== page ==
Her: So what do you do for a living?

Me: Oh. I’m a freelance writer.

Her, crease darkening her brow as she wonders, Is this a clever way of saying “virtually unemployed”? : Okay… So what does that look like?

Now. Compare this scenario to about six months ago.

Her: So what do you do for a living?

Me: Oh. I’m homeschooling my kids because we’re in Africa. On the side I teach some refugees.

Her, a glow widening her smile: Wow! That sounds amazing!

One of these, you see, is decidedly more sexy than the other. (Even with the “homeschooling” part thrown in.)

I get it. Most of us have a hierarchy of Job Coolness Factor. (I’ve got one, too. And Christians aren’t exempt.)

But as much as I joke about it–there’s an identity factor here, too. I’ve written to you about some legitimate fears I’ve grappled with upon returning from Africa. It’s tempting to think maybe God got this all wrong. Or maybe I did, electing my own “demotion”. When all this transpired, I admit uttering to another writer, of all people: I feel like here I am, sharing the Gospel, and God’s handing me a paintbox.

(Did you feel it? That flicker of doubt?)

I could explain the whole cluster of information behind our decision. And you may our may not agree with the values that dictated our return. Either way, God and I have been having a few talks lately.

In one of the recent discussions, I realized a metaphor for what I was wrestling with. It was as if I had been a sous chef, working alongside Him through major banquets and sweaty evenings, finishing with a high five. On the side, I created some tasty pastries. But one day, He tells me, You’re my new pastry chef. You’ll be working over there. I can still smell the main course He’s cooking up as I muscle through my new job, rolling out dough and throwing away a few failed dishes.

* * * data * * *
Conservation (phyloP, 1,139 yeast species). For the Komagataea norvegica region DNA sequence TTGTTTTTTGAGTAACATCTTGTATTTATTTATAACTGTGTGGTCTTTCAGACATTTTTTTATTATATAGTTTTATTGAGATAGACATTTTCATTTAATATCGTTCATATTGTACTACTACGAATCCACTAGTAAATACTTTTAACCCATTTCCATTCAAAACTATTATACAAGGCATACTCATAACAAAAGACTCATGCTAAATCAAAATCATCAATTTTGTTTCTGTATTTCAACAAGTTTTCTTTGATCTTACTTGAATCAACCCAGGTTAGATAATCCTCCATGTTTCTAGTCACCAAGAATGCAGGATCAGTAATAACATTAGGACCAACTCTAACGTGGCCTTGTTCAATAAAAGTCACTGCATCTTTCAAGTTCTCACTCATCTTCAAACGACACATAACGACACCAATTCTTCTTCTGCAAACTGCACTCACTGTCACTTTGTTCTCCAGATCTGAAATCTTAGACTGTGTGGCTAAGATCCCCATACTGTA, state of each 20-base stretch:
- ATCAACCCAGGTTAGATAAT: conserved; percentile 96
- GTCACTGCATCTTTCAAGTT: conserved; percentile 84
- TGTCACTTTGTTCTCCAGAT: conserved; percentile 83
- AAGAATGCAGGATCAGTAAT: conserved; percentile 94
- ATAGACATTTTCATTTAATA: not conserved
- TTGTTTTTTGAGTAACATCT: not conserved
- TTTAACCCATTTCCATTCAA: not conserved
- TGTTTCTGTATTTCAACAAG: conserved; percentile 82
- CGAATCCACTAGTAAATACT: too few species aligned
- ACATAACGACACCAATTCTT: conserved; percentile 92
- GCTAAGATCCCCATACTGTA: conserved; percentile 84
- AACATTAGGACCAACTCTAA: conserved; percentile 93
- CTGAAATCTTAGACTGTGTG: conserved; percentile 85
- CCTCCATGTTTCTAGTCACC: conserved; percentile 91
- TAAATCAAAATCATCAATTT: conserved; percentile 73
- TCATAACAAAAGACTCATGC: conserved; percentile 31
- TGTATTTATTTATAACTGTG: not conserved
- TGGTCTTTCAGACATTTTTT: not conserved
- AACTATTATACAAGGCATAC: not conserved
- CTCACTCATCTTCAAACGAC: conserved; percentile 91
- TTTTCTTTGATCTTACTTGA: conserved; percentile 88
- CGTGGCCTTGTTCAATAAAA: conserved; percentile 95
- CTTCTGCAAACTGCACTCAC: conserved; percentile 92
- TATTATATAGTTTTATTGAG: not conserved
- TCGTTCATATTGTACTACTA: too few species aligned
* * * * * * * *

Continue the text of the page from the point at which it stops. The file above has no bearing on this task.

Yet when I step back, the real message in that metaphor is the alienation I felt; the partnership I sensed in my work. Yes, God and I still create together. But I still fight against that feeling of being “benched.” Is this really where you wanted me? I’m tempted to justify where he’s put me with a certain level of achievement–to make it significant and meaningful, doggone it.

So the passage I’ve drilled down through lately is this one:

(If the whole Body were a sous chef, where would the pastry chef be?)

I mean, the Body of Christ has to have parts like, oh, a pancreas. No one wakes up in the morning and says, Gee. I hope I get to do some pancreatic work today.

But y’know? Talk to a diabetic friend–or think of all those who passed on before insulin was discovered. Think you can live without a pancreas?

I simply tend to link my own sense of my work’s significance with my value. It’s hard not to in a culture where we value effectiveness. Achievement. Usefulness. An ability to change our circumstances for the better. But as good as those are, sometimes my disdain for the commonplace boils to good ol’ fashioned pride. Sometimes, I’m not sure God shares my American value of usefulness in the same way. Sometimes, He says it’s good to just wash feet.

Sometimes, my idea of “greatness” is simply…off. Perhaps my value simply lies in being His daughter, rather than my contribution (anybody else hear Martha and Mary tones in there?). The point is, I’m His. In the words of John Bunyan,

Gifts are desirable, but great grace and small gifts are better than great gifts and no grace.

Or maybe I could just remind myself, If anyone wants to be first, he must be very last, and be the servant of all. As in, Lord, I’ll serve you wherever you stick me.

I’ve learned that God treasures the lives made of a single piece of cloth, cut in the shape of service. But God also values the lives that look more like a bag of fabric scraps, some big pieces, some tiny pieces, different colors and weaves. At each stage in my life, with each piece of it, I try to ask God, “How can I offer this to you?” I have to trust that if I offer all the odds and ends of my life, God will stitch together the pieces in some lovely pattern and receive it as my gift.*

– Debra Rienstra


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